Early on the morning of Wednesday, November 6th, I was getting ready to drive to my reproductive endocrinologist nearly two hours away, where I would have a test to determine if there was a blockage in my fallopian tubes causing the problems with my lining development. I had become incredibly disheartened by the adoption process after what had happened three weeks before (and the year before that, and all of the empty, waiting months in between), and was hoping, desperately, that this procedure would reveal the answer to my infertility issues so that the donor embryos I had on reserve would lead me to my child.
I was about to get in the shower when my phone rang. I could see from the caller ID that it was my adoption agency, perhaps calling to check up on me after the debacle of the month before. I answered, keeping my eye on the clock so as not to be late for my appointment.
“I don’t have any details for you right now, but we have an expectant mother who’s interested in you.”
This was the third time I’d received such a call. Scarred by two painful failed matches, I could feel skepticism stilling the rising bubble of hope in my chest. “Okay…” I remember myself saying. My coordinator understood and said, “I wasn’t even going to call you and was just going to wait until the baby was born, but since the baby could be born any day now, I figured you would appreciate some notice.” She went on to explain that she had no details for me at the moment but was just calling to give me the heads up that something might be happening. It was the most cryptic phone call I’d ever received.
On the drive to the doctor’s office, I had plenty of time to consider how I was feeling. I didn’t know what to feel; here I was, suspended between two vague and insecure possibilities, both of which could potentially lead me to my child or fizzle into the ether before my hope even bubbled to the surface.
I will spare you the details of the procedure, but its results indicated that there was no blockage, which meant no discernible explanation for my endometrial problems. Fertility-wise, I was back to square one, even more of a mystery to my doctor than I had been before. When he explained to me what he saw, as I sat up and held the surgical gown close around my body, I was surprised that I didn’t burst into tears. As painful as it was to know that the door to pregnancy was likely closed for good, I couldn’t stop thinking about that morning’s phone call. When I explained it to my doctor, he was genuinely excited for me; he’d been working with me on and off for four years by that point, watching one idea or theory after another be dissolved by my uncooperative body. “I really, really hope this works out for you,” he told me as we said our good byes with a hug. “I’m not giving up on you if you still need us to figure this out, but I truly hope you won’t need us.”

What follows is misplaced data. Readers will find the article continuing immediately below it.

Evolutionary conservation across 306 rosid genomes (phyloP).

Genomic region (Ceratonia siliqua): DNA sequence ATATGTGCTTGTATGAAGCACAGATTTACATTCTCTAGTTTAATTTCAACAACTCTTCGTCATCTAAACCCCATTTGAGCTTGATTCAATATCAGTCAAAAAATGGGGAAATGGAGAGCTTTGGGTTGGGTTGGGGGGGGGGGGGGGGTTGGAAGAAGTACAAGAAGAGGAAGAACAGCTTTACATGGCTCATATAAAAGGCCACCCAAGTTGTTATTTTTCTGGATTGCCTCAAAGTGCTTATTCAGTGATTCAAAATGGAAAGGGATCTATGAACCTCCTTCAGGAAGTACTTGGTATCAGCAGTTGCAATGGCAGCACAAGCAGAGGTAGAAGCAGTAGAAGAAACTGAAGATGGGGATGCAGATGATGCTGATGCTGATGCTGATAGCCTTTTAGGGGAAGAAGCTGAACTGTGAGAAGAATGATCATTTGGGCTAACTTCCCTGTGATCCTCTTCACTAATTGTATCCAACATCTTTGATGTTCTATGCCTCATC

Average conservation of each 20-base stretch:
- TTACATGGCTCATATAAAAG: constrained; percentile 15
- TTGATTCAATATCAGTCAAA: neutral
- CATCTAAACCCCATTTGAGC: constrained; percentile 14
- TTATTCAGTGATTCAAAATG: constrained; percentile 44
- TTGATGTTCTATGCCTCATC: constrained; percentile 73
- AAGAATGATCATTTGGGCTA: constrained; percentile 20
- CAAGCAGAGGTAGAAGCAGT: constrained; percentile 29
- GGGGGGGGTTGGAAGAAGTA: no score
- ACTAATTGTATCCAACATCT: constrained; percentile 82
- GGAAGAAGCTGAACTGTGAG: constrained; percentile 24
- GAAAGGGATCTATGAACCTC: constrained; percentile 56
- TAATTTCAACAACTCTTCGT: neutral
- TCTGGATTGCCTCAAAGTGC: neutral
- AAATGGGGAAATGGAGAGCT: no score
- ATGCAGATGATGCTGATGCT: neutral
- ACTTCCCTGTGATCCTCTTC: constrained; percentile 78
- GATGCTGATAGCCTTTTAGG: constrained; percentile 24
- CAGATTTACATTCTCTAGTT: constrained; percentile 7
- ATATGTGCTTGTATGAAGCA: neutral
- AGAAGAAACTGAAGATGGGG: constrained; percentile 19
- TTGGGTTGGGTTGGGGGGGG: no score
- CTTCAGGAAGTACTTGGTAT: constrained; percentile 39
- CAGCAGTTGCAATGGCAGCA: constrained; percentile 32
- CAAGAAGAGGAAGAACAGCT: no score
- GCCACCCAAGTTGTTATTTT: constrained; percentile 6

Over the next few days, my adoption coordinator would call me with updates or some more information about the expectant mom who chose me: T. T was young, only twenty years old, with a two-year-old son whom she was raising on her own. Her blood pressure was trending high, so she was in and out of the hospital, each time with the potential to be induced for preeclampsia. That Saturday, my coordinator called to say, “She had an ultrasound, and she’s having a girl. I thought you might like to know that.” The third baby girl.
Exactly three weeks after that first call, my daughter was born.
This post is already getting rather long, so I will write the story of how we came to be together, and what that experience was like, in another post. But I wanted to update for those who find themselves here who are on the same journey I was on. I am now the mother to a beautiful, smart, energetic, funny, clever, strong-willed seven-month old who is the answer to every wish I’ve ever made. She’s amazing. Although we text and I share updates, I have never met her birth mother, but I love her so much my heart hurts.
Ah, yes, the title of this post. During the time of my adoption wait, I received the same fortune cookie fortunes on two entirely different occasions. They’ve been in the same spot on my refrigerator for a few years now. They were a reminder, in my darkest moments–some of which I’ve shared here–to never stop hoping for that one, most sacred thing. I see them there now, and I can’t help but say, “You were right.”